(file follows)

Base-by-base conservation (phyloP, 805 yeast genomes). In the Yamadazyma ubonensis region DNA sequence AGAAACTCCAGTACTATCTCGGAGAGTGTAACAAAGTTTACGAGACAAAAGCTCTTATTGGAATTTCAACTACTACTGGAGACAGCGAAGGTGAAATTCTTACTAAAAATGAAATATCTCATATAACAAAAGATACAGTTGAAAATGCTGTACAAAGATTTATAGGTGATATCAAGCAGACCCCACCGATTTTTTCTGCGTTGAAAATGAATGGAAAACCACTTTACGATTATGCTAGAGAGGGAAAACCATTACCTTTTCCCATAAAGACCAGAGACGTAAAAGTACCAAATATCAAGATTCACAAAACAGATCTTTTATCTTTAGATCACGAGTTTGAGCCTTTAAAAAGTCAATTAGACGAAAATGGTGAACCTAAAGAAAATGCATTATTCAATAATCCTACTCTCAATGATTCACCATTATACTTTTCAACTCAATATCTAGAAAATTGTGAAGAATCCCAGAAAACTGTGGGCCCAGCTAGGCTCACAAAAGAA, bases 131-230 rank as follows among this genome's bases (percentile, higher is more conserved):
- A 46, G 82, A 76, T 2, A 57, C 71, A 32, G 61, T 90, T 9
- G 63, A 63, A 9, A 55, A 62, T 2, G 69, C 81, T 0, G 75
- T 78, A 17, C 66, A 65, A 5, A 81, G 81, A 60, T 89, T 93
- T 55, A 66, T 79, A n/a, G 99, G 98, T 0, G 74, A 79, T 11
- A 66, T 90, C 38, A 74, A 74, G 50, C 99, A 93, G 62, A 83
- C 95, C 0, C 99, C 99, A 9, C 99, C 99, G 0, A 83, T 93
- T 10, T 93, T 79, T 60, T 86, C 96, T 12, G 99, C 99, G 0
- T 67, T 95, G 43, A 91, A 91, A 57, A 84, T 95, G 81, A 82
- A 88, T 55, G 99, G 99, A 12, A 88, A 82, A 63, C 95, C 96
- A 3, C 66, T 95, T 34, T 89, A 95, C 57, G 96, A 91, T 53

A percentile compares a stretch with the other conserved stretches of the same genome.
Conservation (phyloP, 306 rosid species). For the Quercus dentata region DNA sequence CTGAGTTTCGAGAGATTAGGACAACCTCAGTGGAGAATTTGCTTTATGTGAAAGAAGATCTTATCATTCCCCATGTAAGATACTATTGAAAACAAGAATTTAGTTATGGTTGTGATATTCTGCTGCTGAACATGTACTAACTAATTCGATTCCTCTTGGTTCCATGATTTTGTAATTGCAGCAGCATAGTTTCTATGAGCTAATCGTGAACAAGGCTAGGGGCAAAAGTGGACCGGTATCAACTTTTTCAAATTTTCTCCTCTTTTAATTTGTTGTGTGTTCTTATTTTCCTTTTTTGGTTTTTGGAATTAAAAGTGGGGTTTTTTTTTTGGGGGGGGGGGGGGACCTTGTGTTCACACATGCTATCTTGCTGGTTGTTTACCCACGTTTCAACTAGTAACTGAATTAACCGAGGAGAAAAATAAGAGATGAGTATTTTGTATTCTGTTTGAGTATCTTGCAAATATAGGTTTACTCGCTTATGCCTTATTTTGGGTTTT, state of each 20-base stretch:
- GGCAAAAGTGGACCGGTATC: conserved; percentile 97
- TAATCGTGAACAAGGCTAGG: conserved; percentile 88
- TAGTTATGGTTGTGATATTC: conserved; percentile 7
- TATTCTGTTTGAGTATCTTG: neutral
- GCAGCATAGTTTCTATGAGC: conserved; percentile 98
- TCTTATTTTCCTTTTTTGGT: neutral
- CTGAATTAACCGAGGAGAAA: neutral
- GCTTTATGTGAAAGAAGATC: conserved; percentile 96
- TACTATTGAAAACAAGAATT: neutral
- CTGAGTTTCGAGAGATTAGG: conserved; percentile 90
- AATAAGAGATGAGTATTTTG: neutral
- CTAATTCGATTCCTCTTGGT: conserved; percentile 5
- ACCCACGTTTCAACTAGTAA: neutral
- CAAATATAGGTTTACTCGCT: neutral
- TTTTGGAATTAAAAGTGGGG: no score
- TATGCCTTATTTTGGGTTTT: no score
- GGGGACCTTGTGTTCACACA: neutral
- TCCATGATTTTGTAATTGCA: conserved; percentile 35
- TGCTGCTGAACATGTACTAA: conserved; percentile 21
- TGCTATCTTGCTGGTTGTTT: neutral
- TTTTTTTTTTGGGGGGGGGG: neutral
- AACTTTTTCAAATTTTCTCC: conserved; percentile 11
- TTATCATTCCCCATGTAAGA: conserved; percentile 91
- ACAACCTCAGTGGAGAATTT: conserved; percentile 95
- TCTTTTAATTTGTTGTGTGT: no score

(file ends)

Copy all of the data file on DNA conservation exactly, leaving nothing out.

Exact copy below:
Base-by-base conservation (phyloP, 805 yeast genomes). In the Yamadazyma ubonensis region DNA sequence AGAAACTCCAGTACTATCTCGGAGAGTGTAACAAAGTTTACGAGACAAAAGCTCTTATTGGAATTTCAACTACTACTGGAGACAGCGAAGGTGAAATTCTTACTAAAAATGAAATATCTCATATAACAAAAGATACAGTTGAAAATGCTGTACAAAGATTTATAGGTGATATCAAGCAGACCCCACCGATTTTTTCTGCGTTGAAAATGAATGGAAAACCACTTTACGATTATGCTAGAGAGGGAAAACCATTACCTTTTCCCATAAAGACCAGAGACGTAAAAGTACCAAATATCAAGATTCACAAAACAGATCTTTTATCTTTAGATCACGAGTTTGAGCCTTTAAAAAGTCAATTAGACGAAAATGGTGAACCTAAAGAAAATGCATTATTCAATAATCCTACTCTCAATGATTCACCATTATACTTTTCAACTCAATATCTAGAAAATTGTGAAGAATCCCAGAAAACTGTGGGCCCAGCTAGGCTCACAAAAGAA, bases 131-230 rank as follows among this genome's bases (percentile, higher is more conserved):
- A 46, G 82, A 76, T 2, A 57, C 71, A 32, G 61, T 90, T 9
- G 63, A 63, A 9, A 55, A 62, T 2, G 69, C 81, T 0, G 75
- T 78, A 17, C 66, A 65, A 5, A 81, G 81, A 60, T 89, T 93
- T 55, A 66, T 79, A n/a, G 99, G 98, T 0, G 74, A 79, T 11
- A 66, T 90, C 38, A 74, A 74, G 50, C 99, A 93, G 62, A 83
- C 95, C 0, C 99, C 99, A 9, C 99, C 99, G 0, A 83, T 93
- T 10, T 93, T 79, T 60, T 86, C 96, T 12, G 99, C 99, G 0
- T 67, T 95, G 43, A 91, A 91, A 57, A 84, T 95, G 81, A 82
- A 88, T 55, G 99, G 99, A 12, A 88, A 82, A 63, C 95, C 96
- A 3, C 66, T 95, T 34, T 89, A 95, C 57, G 96, A 91, T 53

A percentile compares a stretch with the other conserved stretches of the same genome.
Conservation (phyloP, 306 rosid species). For the Quercus dentata region DNA sequence CTGAGTTTCGAGAGATTAGGACAACCTCAGTGGAGAATTTGCTTTATGTGAAAGAAGATCTTATCATTCCCCATGTAAGATACTATTGAAAACAAGAATTTAGTTATGGTTGTGATATTCTGCTGCTGAACATGTACTAACTAATTCGATTCCTCTTGGTTCCATGATTTTGTAATTGCAGCAGCATAGTTTCTATGAGCTAATCGTGAACAAGGCTAGGGGCAAAAGTGGACCGGTATCAACTTTTTCAAATTTTCTCCTCTTTTAATTTGTTGTGTGTTCTTATTTTCCTTTTTTGGTTTTTGGAATTAAAAGTGGGGTTTTTTTTTTGGGGGGGGGGGGGGACCTTGTGTTCACACATGCTATCTTGCTGGTTGTTTACCCACGTTTCAACTAGTAACTGAATTAACCGAGGAGAAAAATAAGAGATGAGTATTTTGTATTCTGTTTGAGTATCTTGCAAATATAGGTTTACTCGCTTATGCCTTATTTTGGGTTTT, state of each 20-base stretch:
- GGCAAAAGTGGACCGGTATC: conserved; percentile 97
- TAATCGTGAACAAGGCTAGG: conserved; percentile 88
- TAGTTATGGTTGTGATATTC: conserved; percentile 7
- TATTCTGTTTGAGTATCTTG: neutral
- GCAGCATAGTTTCTATGAGC: conserved; percentile 98
- TCTTATTTTCCTTTTTTGGT: neutral
- CTGAATTAACCGAGGAGAAA: neutral
- GCTTTATGTGAAAGAAGATC: conserved; percentile 96
- TACTATTGAAAACAAGAATT: neutral
- CTGAGTTTCGAGAGATTAGG: conserved; percentile 90
- AATAAGAGATGAGTATTTTG: neutral
- CTAATTCGATTCCTCTTGGT: conserved; percentile 5
- ACCCACGTTTCAACTAGTAA: neutral
- CAAATATAGGTTTACTCGCT: neutral
- TTTTGGAATTAAAAGTGGGG: no score
- TATGCCTTATTTTGGGTTTT: no score
- GGGGACCTTGTGTTCACACA: neutral
- TCCATGATTTTGTAATTGCA: conserved; percentile 35
- TGCTGCTGAACATGTACTAA: conserved; percentile 21
- TGCTATCTTGCTGGTTGTTT: neutral
- TTTTTTTTTTGGGGGGGGGG: neutral
- AACTTTTTCAAATTTTCTCC: conserved; percentile 11
- TTATCATTCCCCATGTAAGA: conserved; percentile 91
- ACAACCTCAGTGGAGAATTT: conserved; percentile 95
- TCTTTTAATTTGTTGTGTGT: no score